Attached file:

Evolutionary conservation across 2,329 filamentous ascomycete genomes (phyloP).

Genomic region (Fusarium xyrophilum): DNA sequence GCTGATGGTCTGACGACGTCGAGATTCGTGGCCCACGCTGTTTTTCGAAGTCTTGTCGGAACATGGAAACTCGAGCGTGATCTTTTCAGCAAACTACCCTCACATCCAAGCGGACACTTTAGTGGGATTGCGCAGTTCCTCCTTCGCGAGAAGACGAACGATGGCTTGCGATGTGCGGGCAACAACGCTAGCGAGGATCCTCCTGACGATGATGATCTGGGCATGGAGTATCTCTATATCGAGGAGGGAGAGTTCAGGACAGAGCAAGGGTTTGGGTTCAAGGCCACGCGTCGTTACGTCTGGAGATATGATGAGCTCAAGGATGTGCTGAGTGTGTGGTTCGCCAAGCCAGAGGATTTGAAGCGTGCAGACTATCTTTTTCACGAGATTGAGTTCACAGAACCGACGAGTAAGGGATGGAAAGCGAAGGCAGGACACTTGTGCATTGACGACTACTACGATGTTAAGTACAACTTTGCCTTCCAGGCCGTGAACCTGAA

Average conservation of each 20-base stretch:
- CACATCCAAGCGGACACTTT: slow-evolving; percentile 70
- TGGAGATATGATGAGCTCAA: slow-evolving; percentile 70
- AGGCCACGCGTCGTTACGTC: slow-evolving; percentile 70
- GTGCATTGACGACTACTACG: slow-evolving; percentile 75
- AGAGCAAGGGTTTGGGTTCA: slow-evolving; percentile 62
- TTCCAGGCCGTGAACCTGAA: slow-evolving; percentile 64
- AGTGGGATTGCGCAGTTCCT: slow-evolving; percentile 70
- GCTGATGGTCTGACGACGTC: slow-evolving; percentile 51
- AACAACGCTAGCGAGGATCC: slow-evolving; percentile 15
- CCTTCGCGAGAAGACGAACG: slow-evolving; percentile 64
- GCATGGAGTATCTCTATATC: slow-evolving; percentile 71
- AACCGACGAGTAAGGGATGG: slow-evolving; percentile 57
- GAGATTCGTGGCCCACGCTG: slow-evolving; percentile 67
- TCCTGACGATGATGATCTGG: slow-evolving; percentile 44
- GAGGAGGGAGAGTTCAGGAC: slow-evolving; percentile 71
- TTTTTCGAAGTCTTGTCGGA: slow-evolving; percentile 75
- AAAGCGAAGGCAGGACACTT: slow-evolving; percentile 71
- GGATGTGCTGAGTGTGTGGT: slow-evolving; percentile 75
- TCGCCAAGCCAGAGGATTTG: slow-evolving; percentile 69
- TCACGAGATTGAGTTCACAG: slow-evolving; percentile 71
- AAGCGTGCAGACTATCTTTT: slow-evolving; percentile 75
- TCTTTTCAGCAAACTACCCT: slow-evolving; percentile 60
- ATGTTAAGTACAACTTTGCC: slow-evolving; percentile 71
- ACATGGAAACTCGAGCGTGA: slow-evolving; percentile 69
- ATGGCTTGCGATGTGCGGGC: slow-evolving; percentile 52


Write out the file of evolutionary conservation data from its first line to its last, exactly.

Evolutionary conservation across 2,329 filamentous ascomycete genomes (phyloP).

Genomic region (Fusarium xyrophilum): DNA sequence GCTGATGGTCTGACGACGTCGAGATTCGTGGCCCACGCTGTTTTTCGAAGTCTTGTCGGAACATGGAAACTCGAGCGTGATCTTTTCAGCAAACTACCCTCACATCCAAGCGGACACTTTAGTGGGATTGCGCAGTTCCTCCTTCGCGAGAAGACGAACGATGGCTTGCGATGTGCGGGCAACAACGCTAGCGAGGATCCTCCTGACGATGATGATCTGGGCATGGAGTATCTCTATATCGAGGAGGGAGAGTTCAGGACAGAGCAAGGGTTTGGGTTCAAGGCCACGCGTCGTTACGTCTGGAGATATGATGAGCTCAAGGATGTGCTGAGTGTGTGGTTCGCCAAGCCAGAGGATTTGAAGCGTGCAGACTATCTTTTTCACGAGATTGAGTTCACAGAACCGACGAGTAAGGGATGGAAAGCGAAGGCAGGACACTTGTGCATTGACGACTACTACGATGTTAAGTACAACTTTGCCTTCCAGGCCGTGAACCTGAA

Average conservation of each 20-base stretch:
- CACATCCAAGCGGACACTTT: slow-evolving; percentile 70
- TGGAGATATGATGAGCTCAA: slow-evolving; percentile 70
- AGGCCACGCGTCGTTACGTC: slow-evolving; percentile 70
- GTGCATTGACGACTACTACG: slow-evolving; percentile 75
- AGAGCAAGGGTTTGGGTTCA: slow-evolving; percentile 62
- TTCCAGGCCGTGAACCTGAA: slow-evolving; percentile 64
- AGTGGGATTGCGCAGTTCCT: slow-evolving; percentile 70
- GCTGATGGTCTGACGACGTC: slow-evolving; percentile 51
- AACAACGCTAGCGAGGATCC: slow-evolving; percentile 15
- CCTTCGCGAGAAGACGAACG: slow-evolving; percentile 64
- GCATGGAGTATCTCTATATC: slow-evolving; percentile 71
- AACCGACGAGTAAGGGATGG: slow-evolving; percentile 57
- GAGATTCGTGGCCCACGCTG: slow-evolving; percentile 67
- TCCTGACGATGATGATCTGG: slow-evolving; percentile 44
- GAGGAGGGAGAGTTCAGGAC: slow-evolving; percentile 71
- TTTTTCGAAGTCTTGTCGGA: slow-evolving; percentile 75
- AAAGCGAAGGCAGGACACTT: slow-evolving; percentile 71
- GGATGTGCTGAGTGTGTGGT: slow-evolving; percentile 75
- TCGCCAAGCCAGAGGATTTG: slow-evolving; percentile 69
- TCACGAGATTGAGTTCACAG: slow-evolving; percentile 71
- AAGCGTGCAGACTATCTTTT: slow-evolving; percentile 75
- TCTTTTCAGCAAACTACCCT: slow-evolving; percentile 60
- ATGTTAAGTACAACTTTGCC: slow-evolving; percentile 71
- ACATGGAAACTCGAGCGTGA: slow-evolving; percentile 69
- ATGGCTTGCGATGTGCGGGC: slow-evolving; percentile 52